By Representative Rob Nosse
Greetings from your State Representative! This is my inaugural column, and I hope to do this every couple of months. I just got done serving for the first time as your Representative in the 2015 Legislative Session, and it was an honor to represent SE & NE Portland.
This being my first term, I am frequently asked “What did you learn?” The answer is quite a bit, but here are the most important things:
1. Listening is more valuable than talking – Many of the issues our Legislature makes decisions about are difficult and complex. Everyone you meet with, whether you agree or disagree, has reasons for believing what they do. I was always better off when I kept my ears open and listened rather than thinking I knew everything already.
2. Preparation is critical to success – Passing legislation is not easy. The Legislative Session starts in February, and if you start working on your bills in January, you are already behind. If you want to pass a bill, especially one that is controversial, you need to begin organizing support months in advance.
3. Keeping an open mind is a way to show respect – One thing I tried to do was meet with people on all sides of an issue, even when I had a sense of which side I agreed with. I learned things that broadened my perspective. Taking the time to meet with someone and listen shows respect for them and their work. This allows you to partner with them in the future when you agree on a different issue.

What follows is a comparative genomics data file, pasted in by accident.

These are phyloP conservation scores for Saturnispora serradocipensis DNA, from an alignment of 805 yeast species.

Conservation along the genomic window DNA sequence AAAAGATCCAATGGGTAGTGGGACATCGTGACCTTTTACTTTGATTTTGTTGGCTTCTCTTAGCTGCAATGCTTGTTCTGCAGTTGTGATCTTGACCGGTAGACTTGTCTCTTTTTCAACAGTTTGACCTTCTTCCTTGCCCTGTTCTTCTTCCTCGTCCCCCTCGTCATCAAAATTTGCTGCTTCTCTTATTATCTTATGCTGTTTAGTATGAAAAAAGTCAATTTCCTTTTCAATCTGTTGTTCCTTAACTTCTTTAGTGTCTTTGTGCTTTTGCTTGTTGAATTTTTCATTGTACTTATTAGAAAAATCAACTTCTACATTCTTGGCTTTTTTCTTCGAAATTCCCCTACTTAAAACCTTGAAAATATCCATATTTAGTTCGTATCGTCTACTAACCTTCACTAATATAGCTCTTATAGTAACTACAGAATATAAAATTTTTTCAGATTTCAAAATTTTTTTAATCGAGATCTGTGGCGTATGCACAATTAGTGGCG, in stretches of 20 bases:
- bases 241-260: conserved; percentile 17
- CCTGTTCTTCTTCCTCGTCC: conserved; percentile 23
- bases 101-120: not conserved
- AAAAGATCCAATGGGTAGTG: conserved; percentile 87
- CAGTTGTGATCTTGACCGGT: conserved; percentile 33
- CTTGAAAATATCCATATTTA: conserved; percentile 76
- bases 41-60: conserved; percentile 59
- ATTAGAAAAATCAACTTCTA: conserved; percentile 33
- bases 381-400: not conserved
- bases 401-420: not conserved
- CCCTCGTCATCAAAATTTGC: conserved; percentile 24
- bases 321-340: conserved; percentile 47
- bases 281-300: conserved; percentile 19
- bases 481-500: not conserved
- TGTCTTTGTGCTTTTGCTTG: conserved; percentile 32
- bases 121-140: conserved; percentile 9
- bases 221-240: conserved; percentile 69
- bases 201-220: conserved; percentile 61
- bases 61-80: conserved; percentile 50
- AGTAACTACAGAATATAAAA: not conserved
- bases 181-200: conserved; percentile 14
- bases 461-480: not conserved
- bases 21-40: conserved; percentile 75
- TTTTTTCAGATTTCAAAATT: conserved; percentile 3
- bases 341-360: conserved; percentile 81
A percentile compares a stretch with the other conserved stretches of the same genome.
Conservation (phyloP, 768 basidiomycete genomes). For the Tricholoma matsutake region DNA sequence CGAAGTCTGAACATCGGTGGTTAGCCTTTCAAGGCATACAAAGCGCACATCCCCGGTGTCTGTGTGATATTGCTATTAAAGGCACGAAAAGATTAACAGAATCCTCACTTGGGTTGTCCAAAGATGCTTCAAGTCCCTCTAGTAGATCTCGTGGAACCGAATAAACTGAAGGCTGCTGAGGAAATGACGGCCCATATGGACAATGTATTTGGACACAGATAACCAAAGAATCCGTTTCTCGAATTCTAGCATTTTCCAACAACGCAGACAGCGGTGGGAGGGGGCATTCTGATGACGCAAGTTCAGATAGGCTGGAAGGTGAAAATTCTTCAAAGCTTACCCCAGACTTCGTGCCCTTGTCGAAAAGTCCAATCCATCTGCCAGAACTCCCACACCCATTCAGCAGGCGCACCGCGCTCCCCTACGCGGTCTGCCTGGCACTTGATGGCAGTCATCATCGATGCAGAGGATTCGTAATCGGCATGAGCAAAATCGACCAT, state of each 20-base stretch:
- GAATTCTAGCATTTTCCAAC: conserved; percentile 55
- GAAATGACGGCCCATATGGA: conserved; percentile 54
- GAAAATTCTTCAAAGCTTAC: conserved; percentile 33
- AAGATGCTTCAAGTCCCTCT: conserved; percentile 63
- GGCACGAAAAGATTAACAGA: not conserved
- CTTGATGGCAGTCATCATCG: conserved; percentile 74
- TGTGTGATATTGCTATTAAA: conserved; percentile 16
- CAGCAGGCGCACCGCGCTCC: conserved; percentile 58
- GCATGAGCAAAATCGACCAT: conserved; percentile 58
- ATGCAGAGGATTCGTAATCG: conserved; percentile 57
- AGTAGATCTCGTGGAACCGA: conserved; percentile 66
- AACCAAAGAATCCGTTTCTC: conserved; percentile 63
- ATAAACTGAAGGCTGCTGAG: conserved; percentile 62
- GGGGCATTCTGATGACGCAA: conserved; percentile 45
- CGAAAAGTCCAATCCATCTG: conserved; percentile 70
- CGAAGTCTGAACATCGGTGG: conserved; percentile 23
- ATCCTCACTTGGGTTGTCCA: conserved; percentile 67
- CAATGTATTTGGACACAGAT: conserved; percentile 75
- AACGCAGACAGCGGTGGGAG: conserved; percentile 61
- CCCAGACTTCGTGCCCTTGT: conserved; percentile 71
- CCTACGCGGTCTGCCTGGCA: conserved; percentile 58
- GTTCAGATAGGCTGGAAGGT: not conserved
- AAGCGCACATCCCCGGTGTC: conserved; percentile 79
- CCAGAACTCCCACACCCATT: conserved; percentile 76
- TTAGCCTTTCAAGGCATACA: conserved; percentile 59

4. The best way to make friends is to be friendly – As a freshman Legislator, you have 89 other legislators to get to know, and many of them have been in office for years. I often asked for advice from long-time legislators from both parties. It was an easy way to learn and pick up valuable pointers.
5. The only way to succeed is to do the work – If you want someone to vote for your bill, you have ask them, and the best way to persuade someone to change their mind is to talk to them. You might not succeed, but you will learn more about why they disagree and how you can make your bill better. If you aren’t willing to do the work of gathering support for your bills, you will have a hard time passing your legislation.
These are among the most important things I learned. I look forward to putting these lessons into action heading into the 2016 short Legislative Session.
By the way, if you want to reach me about a bill or you want to talk to me about an idea or a concern you have, contact me at 503.986.1442 or at firstname.lastname@example.org. I am always happy to talk with my constituents.